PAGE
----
There is also random violence. There's street violence. There's violence in cafes. There are attacks on LGBT clubs. And...

GROSS: Let me ask you. Before these anti-gay laws, were you able to be out without danger in Russia?

GESSEN: I lived in Russia the second time around, because I should probably mention my family emigrated to this country, and this is part of what makes me feel a little ridiculous emigrating again. But my family emigrated to this country as part of the Soviet Jewry thing when I was 14, and then I went back as a correspondent in the early '90s and ended up staying after 1993. So I lived in Russia full time for the last 20 years and I've always been out. So yes, clearly I've been able to be out. I've always been out to my employers. I've been publicly out. I mean I've been public. I've been one of those people that are invited to every talk show that's ever devoted to LGBT issues, which were never so heated as they have been over the last year, but still sometimes they came up.

And that's one of the pernicious things about what's going on in Russia is that there are few people who are as publicly out as I was, but people are generally comfortable, or have been comfortable until recently. So they don't have a closet to hide in, especially if they have kids. You know, often their pediatrician knows, their school teachers knows, their neighbors know. What are they supposed to do? How are they supposed to suddenly un-come out and prevent social services from going after their kids?

GROSS: There is a fairly large protest movement that you've been part of against Putin. Do you think he sees the anti-gay movement as a way of helping to shore up his popularity with more conservative Russians?

GESSEN: Absolutely. He also, I think, when we talk about this cynical design for this anti-gay movement, we in some ways of him a little bit too much or maybe a little bit too little credit. This is a very much an expression of his own worldview. I think in December of 2011, when he looked out his window and saw 100,000 people protesting his regime, he really did think he saw the enemy. He thinks that anybody who protest the regime is protesting Russia itself. If somebody is protesting Russia itself, then they're the enemy. Is there the enemy, then they have to be foreign. And he said things when the protest movement began - including blaming Hillary Clinton personally -for inspiring the protest movement that I think were very accurate expression of the way he views things. He thinks that a bunch of Westerners, a bunch of foreigners, aided by urban dwellers, representative of the creative class - which has sort of become a stand in for something vaguely LGBT, these strangers have come into his country and onto his city to try to challenge what he represents. And what he represents is a solid traditional Orthodox Russia.

GROSS: Let's talk a little bit about the Olympics. You left just in time to not be there, coincidentally.

(LAUGHTER)

GROSS: Just what are your thoughts about how Russia is preparing for the Olympics and the security measures they're taking, the cosmetics of what they're doing?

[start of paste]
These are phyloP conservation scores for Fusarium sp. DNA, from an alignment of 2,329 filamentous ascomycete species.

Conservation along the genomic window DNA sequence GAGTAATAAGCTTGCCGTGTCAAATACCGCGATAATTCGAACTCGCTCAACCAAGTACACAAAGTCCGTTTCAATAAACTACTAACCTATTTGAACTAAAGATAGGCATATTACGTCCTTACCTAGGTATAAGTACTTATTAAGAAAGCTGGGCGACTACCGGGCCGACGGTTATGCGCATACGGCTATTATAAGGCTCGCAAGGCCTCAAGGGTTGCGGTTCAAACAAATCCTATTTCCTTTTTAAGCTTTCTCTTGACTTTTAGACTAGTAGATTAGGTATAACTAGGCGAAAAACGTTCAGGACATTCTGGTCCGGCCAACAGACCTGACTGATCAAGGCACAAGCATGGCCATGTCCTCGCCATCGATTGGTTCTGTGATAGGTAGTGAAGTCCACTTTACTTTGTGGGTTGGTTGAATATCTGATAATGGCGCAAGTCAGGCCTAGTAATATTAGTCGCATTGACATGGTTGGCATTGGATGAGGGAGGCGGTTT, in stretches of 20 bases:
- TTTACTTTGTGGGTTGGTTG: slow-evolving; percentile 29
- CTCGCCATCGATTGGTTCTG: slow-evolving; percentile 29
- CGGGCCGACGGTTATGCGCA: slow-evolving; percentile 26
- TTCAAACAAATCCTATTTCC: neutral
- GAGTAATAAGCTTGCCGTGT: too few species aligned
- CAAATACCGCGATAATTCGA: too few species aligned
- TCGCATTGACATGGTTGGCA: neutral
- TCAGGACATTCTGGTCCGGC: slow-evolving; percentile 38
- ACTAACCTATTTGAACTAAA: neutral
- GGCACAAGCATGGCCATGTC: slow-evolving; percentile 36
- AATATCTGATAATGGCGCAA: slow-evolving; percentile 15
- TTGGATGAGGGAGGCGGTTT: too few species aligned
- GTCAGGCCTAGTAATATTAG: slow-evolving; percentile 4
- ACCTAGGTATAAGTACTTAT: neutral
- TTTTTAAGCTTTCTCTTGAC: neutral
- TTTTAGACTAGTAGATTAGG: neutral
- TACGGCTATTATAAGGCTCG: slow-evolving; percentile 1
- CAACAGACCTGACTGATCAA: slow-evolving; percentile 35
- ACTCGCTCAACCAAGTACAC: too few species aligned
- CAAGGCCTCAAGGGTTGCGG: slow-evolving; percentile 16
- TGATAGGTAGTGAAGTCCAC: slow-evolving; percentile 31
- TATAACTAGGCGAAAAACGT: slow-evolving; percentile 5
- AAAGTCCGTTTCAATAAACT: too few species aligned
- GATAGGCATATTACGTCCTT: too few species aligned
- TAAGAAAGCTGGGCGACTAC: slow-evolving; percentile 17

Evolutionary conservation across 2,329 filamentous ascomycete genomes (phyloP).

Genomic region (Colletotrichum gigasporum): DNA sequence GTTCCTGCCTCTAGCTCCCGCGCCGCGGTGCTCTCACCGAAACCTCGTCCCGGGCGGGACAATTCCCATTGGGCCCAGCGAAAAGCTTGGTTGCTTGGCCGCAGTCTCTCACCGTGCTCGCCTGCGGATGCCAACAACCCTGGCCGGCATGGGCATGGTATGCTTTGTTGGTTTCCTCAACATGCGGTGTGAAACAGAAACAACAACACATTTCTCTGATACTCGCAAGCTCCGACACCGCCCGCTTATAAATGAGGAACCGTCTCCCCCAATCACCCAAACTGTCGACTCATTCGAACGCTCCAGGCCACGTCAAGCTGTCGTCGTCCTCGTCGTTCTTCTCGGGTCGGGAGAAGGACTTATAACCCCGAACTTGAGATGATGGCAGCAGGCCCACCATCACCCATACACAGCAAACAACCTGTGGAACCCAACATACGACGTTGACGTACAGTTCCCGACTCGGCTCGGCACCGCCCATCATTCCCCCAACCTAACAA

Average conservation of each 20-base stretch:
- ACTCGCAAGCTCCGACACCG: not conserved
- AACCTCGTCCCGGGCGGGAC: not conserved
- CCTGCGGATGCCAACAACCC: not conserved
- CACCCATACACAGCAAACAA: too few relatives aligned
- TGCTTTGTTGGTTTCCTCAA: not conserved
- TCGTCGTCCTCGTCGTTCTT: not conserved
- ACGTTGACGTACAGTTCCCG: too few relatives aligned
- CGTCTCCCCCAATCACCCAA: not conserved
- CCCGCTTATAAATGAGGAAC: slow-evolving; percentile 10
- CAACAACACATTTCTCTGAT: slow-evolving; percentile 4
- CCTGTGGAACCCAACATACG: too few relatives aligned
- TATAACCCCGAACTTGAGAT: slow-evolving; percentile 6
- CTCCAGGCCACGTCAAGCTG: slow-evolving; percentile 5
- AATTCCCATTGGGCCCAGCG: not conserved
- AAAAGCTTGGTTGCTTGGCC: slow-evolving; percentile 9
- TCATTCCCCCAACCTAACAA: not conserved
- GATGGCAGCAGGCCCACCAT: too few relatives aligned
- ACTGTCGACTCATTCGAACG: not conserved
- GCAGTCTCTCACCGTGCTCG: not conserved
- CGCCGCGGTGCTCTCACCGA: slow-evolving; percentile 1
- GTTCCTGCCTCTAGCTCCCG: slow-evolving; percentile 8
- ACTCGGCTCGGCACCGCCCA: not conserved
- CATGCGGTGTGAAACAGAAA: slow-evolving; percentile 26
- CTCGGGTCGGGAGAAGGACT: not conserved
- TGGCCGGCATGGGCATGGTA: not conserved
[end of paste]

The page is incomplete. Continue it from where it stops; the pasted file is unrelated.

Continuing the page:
GESSEN: I actually left in time to not be there after the Olympics. I'm not afraid of what's going to happen during the Olympic Games, but I think there will be a severe crackdown after the Olympic Games are over. Like all Russian journalists, I've been watching what happens with the Olympics for years. I did actually some investigative work on the construction in Sochi and the incredible amount of corruption and shoddy construction and just theft and embezzlement that was going on there. To give you an idea, there was a point about - starting about three years ago and until quite recently where a reporting assignment in Sochi was probably more dangerous than a reporting assignment in a war zone for a Russian journalist. And people were getting beaten up, intimidated and killed around Sochi. My efforts at some point to find a freelancer in Sochi or anywhere near Sochi failed because it was so dangerous - because it was so dangerous to report on the corruption.

I have asked many sources that I had who had confirmed Sochi to go to Sochi with me and act as my guide and none of them would agree again, because they feared for their lives. So we actually don't know much about what we're going to find in Sochi, except that an incredible percentage of the money that was allocated to the construction there was stolen there, so there's every reason to believe that the construction is of poor quality, shoddy and probably dangerous. We also know that Sochi itself is going to be turned into essentially a military zone for the duration of the Olympics. It's going to be heavily restricted, there are no protests are going to be allowed, very little communication is going to be allowed, very little freedom of movement.

GROSS: Well, Masha Gessen, I want to wish you and your family good luck with your new lives in the United States.

GESSEN: Thank you very much.

GROSS: Masha Gessen's new book is about Pussy Riot. It's called "Words Will Break Cement," and it was published today.

Coming up, David Bianculli reviews two new series: the soap opera spoof "The Spoils Of "Babylon" and the HBO drama "True Detective." This is FRESH AIR.